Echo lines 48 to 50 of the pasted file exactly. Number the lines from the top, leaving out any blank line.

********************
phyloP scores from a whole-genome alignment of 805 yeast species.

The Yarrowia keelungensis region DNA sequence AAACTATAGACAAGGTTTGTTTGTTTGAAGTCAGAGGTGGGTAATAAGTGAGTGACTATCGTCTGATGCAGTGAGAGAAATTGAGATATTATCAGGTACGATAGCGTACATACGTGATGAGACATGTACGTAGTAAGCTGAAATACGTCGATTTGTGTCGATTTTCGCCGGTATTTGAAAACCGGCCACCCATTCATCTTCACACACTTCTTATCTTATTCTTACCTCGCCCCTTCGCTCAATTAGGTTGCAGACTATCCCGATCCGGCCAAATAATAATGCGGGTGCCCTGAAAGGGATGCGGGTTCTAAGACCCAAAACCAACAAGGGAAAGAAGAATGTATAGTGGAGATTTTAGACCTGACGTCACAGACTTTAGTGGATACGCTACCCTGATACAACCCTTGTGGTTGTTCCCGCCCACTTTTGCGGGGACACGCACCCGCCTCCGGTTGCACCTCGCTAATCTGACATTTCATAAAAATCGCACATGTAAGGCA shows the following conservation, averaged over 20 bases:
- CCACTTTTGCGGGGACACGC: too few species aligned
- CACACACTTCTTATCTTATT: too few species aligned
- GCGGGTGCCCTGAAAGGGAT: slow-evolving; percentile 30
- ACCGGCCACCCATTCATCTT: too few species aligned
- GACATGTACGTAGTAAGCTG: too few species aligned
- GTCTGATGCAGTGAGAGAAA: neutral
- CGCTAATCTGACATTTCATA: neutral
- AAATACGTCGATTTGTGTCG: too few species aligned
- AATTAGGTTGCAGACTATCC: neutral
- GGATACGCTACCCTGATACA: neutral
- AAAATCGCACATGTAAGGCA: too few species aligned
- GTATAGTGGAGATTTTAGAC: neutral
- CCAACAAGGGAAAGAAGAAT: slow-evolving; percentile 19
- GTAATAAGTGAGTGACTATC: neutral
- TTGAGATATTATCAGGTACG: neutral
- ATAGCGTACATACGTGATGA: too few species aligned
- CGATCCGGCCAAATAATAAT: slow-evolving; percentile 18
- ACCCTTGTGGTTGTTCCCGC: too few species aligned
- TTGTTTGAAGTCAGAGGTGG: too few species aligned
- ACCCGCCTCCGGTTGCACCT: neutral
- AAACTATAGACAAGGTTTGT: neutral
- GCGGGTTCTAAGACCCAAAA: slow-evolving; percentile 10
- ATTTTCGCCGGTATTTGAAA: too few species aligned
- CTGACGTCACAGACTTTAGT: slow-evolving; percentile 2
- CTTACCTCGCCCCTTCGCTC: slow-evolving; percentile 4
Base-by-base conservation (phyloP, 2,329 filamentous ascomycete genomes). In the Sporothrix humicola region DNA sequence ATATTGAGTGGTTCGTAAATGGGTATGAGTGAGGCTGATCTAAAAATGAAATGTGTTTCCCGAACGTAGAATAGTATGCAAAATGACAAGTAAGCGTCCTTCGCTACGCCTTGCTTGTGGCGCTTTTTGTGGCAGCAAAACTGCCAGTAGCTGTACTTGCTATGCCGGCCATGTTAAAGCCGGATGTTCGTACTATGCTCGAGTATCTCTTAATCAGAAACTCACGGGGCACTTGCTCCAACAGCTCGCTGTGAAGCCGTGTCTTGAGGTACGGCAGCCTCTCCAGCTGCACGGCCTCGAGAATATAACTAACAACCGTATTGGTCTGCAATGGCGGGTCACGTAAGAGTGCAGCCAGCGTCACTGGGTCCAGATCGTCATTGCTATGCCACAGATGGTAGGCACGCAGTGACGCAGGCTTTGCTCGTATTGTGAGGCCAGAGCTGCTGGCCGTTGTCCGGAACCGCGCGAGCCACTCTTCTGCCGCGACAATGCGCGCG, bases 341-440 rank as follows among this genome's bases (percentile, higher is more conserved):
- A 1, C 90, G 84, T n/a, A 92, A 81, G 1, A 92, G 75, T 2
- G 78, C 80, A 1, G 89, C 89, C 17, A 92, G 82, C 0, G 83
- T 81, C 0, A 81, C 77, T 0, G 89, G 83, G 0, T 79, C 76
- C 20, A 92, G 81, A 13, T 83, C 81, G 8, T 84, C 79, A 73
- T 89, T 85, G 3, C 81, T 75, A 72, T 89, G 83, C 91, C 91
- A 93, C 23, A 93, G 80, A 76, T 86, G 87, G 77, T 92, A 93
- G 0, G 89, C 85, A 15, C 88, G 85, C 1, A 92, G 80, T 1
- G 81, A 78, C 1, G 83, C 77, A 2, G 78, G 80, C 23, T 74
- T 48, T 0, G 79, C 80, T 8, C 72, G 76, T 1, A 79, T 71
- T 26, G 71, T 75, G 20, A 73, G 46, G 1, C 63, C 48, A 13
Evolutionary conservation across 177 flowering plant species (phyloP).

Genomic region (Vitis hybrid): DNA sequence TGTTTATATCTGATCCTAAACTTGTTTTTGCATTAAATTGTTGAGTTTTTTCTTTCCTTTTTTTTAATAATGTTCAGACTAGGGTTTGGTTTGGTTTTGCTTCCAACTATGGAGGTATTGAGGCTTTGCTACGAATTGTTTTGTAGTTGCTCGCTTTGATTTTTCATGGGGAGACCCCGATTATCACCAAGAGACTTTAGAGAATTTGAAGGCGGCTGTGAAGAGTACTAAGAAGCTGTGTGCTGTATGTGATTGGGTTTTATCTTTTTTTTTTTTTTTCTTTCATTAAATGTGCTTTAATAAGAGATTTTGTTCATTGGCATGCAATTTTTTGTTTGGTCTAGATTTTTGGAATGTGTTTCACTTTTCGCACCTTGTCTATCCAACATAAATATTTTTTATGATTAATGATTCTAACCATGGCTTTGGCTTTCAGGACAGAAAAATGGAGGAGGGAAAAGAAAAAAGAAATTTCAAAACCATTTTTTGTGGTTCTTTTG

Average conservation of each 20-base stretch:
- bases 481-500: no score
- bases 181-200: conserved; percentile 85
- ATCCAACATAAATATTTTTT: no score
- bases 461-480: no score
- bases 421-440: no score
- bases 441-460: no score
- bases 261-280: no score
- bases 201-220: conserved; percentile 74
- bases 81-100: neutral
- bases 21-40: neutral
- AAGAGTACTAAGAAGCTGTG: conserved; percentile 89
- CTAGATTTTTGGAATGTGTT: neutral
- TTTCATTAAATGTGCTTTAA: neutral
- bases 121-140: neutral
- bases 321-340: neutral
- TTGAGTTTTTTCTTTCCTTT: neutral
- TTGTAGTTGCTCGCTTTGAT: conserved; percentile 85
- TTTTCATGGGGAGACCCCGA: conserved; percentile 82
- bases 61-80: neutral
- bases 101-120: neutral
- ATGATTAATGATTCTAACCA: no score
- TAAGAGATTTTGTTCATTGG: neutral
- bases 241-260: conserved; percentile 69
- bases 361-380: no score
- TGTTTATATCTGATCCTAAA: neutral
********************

- bases 261-280: no score
- bases 201-220: conserved; percentile 74
- bases 81-100: neutral